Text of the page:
That is, as long as your black or gray or blue or purple toe doesn’t hurt a lot or keep hurting or turn totally black. If that happens, you probably have a sub hematoma. A sub hematoma occurs when there’s more serious trauma to the toe and the blood flow pressure builds up with nowhere to go. You need to relieve that pressure by creating a small hole in the nail with a sterilized needle and then pushing down while the blood oozes out. Oozes. This was the word that the online source that I consulted used, a site called Lazy Runner.

For the record, I have never had a sub hematoma and needed to make blood ooze, although I have had an in-grown toe nail and needed to make pus ooze.

Runners often take pleasure in talking about the gross things that running does to their bodies and the gross things that they do to their bodies to keep running. They do this to shock others, to distract themselves and to marvel at the resilience of the body in responding to and recovering from trauma.

Also for the record, there’s a chance I might become legally blind at some point, but I will still be able to see trees and toes and shapes of faces and words, when they’re magnified, and the running path. I will be able to see these things, but just a bit differently. More fuzzily. Sometimes fantastically. Conjured images through words and sounds and memory. Containing beat-up binders and pleasing P’s and Hercules, well, his dog at least, and DIY surgery techniques.

I’m already training for when and if this happens.

Runners frequently take a longer view of what is broken in a body, what can be accommodated, what can be ignored and what can and can’t be fixed. They don’t panic. They adjust. They figure out new ways to build endurance, with one primary goal in mind: to keep running. Always to keep running.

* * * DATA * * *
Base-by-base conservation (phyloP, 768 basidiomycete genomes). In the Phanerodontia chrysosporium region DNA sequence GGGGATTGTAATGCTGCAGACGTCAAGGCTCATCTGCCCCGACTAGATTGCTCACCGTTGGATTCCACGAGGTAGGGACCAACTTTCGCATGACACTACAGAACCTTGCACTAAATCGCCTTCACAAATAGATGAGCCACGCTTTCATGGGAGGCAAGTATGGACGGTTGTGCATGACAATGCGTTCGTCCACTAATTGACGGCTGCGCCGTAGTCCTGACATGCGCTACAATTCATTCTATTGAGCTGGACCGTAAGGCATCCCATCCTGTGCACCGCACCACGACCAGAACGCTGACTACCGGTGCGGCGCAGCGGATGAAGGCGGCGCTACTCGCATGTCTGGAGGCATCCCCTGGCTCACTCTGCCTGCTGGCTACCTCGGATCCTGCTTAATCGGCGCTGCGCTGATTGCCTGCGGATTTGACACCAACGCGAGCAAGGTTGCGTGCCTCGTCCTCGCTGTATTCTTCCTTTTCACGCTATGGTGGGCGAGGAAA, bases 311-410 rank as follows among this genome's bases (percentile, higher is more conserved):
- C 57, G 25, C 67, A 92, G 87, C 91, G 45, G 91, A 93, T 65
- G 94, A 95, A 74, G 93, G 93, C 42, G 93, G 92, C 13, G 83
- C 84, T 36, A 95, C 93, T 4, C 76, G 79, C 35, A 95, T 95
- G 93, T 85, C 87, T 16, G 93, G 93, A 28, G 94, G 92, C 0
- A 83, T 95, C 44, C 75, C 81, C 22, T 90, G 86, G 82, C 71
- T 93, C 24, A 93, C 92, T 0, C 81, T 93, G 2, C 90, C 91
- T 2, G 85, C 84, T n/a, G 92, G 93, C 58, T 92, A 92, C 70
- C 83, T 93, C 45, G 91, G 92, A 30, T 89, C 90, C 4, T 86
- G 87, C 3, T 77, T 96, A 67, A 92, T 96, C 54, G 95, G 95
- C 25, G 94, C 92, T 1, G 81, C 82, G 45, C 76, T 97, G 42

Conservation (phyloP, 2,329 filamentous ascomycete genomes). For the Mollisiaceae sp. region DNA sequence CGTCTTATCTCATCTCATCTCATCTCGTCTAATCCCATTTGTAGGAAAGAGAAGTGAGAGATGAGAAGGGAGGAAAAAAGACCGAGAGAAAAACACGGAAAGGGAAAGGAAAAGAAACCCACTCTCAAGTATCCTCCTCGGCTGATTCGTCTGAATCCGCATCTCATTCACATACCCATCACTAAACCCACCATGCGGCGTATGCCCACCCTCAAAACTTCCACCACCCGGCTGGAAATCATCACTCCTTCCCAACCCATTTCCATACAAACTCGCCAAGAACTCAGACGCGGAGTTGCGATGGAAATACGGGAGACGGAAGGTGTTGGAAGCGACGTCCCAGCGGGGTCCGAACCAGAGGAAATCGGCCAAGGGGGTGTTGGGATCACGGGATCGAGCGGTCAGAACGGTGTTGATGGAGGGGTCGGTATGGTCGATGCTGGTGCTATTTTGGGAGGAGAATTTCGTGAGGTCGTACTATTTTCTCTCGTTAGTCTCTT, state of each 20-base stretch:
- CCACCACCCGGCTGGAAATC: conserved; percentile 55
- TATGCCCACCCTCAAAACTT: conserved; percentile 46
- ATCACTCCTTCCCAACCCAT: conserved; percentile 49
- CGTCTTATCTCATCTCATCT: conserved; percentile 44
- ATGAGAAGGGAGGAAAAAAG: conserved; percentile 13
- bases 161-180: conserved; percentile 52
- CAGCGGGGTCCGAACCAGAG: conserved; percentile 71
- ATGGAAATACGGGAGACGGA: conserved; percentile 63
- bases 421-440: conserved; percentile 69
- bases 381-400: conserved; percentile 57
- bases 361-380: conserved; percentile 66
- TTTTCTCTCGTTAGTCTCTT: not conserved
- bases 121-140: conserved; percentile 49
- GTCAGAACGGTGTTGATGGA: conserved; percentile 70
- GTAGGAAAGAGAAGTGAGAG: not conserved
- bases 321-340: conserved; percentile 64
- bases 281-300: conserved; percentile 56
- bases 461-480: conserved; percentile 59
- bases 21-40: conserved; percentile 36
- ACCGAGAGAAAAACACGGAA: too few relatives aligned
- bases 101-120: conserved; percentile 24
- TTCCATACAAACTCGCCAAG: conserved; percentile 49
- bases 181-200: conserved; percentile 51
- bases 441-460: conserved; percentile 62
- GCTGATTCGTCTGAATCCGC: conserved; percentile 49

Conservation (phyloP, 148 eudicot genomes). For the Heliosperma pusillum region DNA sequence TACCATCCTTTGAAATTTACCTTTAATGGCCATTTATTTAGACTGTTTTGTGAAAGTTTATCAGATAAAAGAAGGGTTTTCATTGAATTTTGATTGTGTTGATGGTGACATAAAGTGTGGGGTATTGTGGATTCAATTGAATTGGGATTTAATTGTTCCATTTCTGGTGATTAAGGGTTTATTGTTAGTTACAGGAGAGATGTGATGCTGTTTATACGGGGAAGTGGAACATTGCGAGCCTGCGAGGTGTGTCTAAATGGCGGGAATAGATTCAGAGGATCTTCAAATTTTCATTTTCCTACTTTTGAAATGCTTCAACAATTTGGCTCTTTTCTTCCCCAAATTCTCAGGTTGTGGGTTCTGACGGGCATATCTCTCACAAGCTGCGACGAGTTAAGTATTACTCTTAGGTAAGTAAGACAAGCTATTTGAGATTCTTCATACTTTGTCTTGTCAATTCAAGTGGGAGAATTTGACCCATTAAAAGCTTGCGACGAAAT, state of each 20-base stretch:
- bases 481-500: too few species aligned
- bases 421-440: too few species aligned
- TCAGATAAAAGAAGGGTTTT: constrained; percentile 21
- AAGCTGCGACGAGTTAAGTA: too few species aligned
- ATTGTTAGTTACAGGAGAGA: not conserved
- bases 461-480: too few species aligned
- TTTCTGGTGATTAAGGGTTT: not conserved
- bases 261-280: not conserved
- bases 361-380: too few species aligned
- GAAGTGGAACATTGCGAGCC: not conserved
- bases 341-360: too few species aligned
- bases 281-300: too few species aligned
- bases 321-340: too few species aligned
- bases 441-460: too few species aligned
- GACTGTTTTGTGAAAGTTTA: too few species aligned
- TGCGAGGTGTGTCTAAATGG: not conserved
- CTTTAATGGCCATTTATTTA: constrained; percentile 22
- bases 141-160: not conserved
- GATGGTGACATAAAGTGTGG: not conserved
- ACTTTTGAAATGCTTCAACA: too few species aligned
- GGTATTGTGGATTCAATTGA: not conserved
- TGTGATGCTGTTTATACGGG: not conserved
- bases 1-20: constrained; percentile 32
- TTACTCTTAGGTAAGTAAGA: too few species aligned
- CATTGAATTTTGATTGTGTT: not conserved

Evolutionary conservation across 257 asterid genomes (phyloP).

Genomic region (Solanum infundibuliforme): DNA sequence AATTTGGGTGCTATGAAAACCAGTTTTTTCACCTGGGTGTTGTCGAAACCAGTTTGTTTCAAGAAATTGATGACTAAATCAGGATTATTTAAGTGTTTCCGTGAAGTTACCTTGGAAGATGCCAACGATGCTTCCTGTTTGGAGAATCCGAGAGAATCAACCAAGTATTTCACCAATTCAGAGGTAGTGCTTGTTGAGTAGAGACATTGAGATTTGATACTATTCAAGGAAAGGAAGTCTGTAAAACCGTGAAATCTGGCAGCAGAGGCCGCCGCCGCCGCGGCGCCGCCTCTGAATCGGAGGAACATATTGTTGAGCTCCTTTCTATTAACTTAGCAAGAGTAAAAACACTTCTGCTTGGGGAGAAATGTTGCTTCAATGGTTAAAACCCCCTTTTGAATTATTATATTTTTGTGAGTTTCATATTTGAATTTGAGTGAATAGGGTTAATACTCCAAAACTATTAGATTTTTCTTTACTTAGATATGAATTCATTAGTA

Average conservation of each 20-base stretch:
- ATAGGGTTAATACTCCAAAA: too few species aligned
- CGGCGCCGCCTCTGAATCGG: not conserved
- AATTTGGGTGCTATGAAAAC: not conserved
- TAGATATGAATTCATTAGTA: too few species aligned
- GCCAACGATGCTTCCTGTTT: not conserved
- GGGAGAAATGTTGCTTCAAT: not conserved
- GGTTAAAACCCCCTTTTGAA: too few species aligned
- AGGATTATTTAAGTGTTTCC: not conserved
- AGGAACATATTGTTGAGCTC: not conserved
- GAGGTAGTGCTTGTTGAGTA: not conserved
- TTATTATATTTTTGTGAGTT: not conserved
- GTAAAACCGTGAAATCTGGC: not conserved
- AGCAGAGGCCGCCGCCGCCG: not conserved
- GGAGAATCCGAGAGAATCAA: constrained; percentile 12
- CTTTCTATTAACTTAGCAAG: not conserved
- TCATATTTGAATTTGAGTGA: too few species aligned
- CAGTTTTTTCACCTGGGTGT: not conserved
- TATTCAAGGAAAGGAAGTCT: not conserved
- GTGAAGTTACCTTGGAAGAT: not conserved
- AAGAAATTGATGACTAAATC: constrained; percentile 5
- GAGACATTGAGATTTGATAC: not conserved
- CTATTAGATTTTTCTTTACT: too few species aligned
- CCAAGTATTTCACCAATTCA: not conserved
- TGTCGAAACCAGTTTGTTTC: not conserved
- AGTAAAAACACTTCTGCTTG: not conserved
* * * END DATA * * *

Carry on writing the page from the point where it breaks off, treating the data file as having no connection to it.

Writing with Ro

After hiking in the gorge with Delia (our dog), Rosie and I had a lot of bug bites. We decided to create some counter-spell poetry, to ward off the itching. Here are a few lines:

Bugs, bugs go away
I don’t like you anyway
You’ll never live to see the day
when I stand up here and say:
Bugs! Bugs! They’re Okay!

Bugs, bugs they’re everywhere!
Even in my underwear!
I think I feel them in my hair!
eww so gross, I’m in despair!

Bugs, bugs go away
I know how, I’ll get some spray
spray you once, spray you twice
I don’t care, I’m not that nice.

Happy summer days
turn to
crappy bummer days
as you can see
I’ve been stung by a bee!

As the weather starts to warm
all the bugs begin to swarm
they like to dive, then they hover
in no time, your skin is covered.


As the weather starts to warm
all the bugs begin to swarm
as their bites begin to cover
all your skin, it’s time for a glove or
something else to block out the pest
something that will put the itch to rest!